Run an industry engagement
- Every industry engagement should comprise 9 steps.
- You should record all material and findings from the engagement in the Procurement Knowledge Bank (PKB).
- The PKB should be a resource for future engagements.
9 steps of an industry engagement
Every industry engagement should consist of 9 key steps. You should take 5 of these steps before you contact industry and 4 afterwards.
Before contact with industry
1. Define the procurement grouping
Define what group or subgroup of goods or services you’re targeting. What sets it apart from similar groups or subgroups?
2. Define the users
Consider which agencies and functions within agencies will be the end-users of the products or services you’re buying.
3. Understand the need and existing procurement approach
Analyse the histories, characteristics and features of the end-users’ needs. What’s their current approach to procurement and how do they specify procurement outcomes? Which suppliers do they use?
What opportunities and important features do the end-users identify in the industry? What strengths and weaknesses do they see in their current procurement approaches?
4. Analyse the industry
Consider the industry’s structural, economic, financial and competitive characteristics. Where and how does it add value? How do costs and prices behave? What are the sources of profits? Where are assets committed?
Who are the key competitors and what competitive forces are at work? Do SMEs have a competitive position? If so, how do they compete?
What are the points of competitive leverage and vulnerability? What are the key risks and who carries them?
5. Assess significant industry development and trends
Identify the significant trends in steps 3 and 4. What are the implications for the industry and your agency? How innovative is the industry and what nature does that innovation take? Could there be unexplored opportunities for innovation?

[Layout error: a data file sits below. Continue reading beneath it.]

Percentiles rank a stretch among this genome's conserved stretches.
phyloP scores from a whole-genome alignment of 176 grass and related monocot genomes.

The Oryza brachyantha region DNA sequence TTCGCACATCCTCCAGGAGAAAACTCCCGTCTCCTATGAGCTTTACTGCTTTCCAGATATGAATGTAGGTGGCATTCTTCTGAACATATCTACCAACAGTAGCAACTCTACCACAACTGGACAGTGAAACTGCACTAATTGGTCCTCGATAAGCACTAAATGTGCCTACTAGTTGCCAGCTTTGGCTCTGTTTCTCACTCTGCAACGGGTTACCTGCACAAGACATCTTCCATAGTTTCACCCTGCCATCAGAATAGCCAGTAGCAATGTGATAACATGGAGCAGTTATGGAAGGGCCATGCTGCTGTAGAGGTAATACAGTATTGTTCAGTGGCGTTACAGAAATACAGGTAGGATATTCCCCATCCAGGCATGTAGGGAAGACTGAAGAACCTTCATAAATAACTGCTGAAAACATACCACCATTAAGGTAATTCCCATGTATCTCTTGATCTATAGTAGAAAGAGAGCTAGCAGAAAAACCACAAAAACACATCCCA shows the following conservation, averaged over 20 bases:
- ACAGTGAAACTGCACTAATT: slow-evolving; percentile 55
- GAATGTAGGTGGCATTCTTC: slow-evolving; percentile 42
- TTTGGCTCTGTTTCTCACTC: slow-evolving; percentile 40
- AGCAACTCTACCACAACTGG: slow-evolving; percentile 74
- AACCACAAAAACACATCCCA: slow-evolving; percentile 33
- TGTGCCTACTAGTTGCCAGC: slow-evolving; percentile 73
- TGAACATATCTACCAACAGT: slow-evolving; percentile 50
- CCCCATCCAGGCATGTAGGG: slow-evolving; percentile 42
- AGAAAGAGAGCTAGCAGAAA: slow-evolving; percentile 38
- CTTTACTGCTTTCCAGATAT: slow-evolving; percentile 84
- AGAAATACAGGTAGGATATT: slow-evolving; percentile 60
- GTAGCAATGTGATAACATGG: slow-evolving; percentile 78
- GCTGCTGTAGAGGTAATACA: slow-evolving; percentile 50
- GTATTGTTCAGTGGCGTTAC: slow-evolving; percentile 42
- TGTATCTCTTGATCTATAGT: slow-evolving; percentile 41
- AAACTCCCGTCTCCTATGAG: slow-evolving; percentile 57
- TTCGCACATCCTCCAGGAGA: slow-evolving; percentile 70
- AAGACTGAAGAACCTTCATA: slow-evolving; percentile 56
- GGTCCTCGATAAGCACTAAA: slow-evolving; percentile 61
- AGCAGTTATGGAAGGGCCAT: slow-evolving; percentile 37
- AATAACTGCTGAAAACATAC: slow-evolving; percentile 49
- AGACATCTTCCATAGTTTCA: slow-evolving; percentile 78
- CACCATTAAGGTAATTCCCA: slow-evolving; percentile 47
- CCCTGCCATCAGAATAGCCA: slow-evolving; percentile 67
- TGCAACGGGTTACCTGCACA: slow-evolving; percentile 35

Add this information to the agency’s Procurement Knowledge Bank
Contact with industry
6. Meet face-to-face with suppliers
Meet face-to-face with existing and potential suppliers to explore steps 3-to-5 above. Approach them individually and ask them to share their knowledge with you.
Use simple questions and don’t display a lot of existing knowledge. Make sure you respect the suppliers’ confidential information and intellectual property and follow our probity and confidentiality protocols.
7. Update the Procurement Knowledge Bank
Now re-assess the information you added earlier in light of step 6.
8. Assess the potential for innovation
Consider whether you should change the agency’s needs in light of everything you’ve learned. What would be involved in getting that change accepted?
Is there potential for innovation in the product or service’s structuring, or in the scope of the outcome? How is the industry likely to respond to the innovation? What is the risk profile and how should risk be allocated? How will the parties involved react to the time frame and uncertainty involved in exploring the potential innovation?
9. Decide the procurement strategy
Consider whether you should you base the procurement strategy on a traditional ‘specification driven’ tender.
If so, what is the most appropriate structure for any tender? Could you change any elements of the tendering invitation, request, conditions or documents to make the procurement more cost-effective?
Could you use an outcomes-based procurement strategy?
The Procurement Knowledge Bank (PKB)
You should use the Procurement Knowledge Bank (PKB) as a record of all the material and knowledge you gather in an industry engagement. Creating a PKB takes time and resources, but you should find it relatively easy to update it if it's been well prepared.
The cumulative knowledge in a PKB can provide important insights for all your future procurement activities.
Your agency can determine the manner and form its PKB. Your Chief Procurement Officer or person in charge of the procurement function should be responsible for developing and maintaining it.
Be mindful that the PKB contains commercially-sensitive information and is an important resource in the procurement audit trail.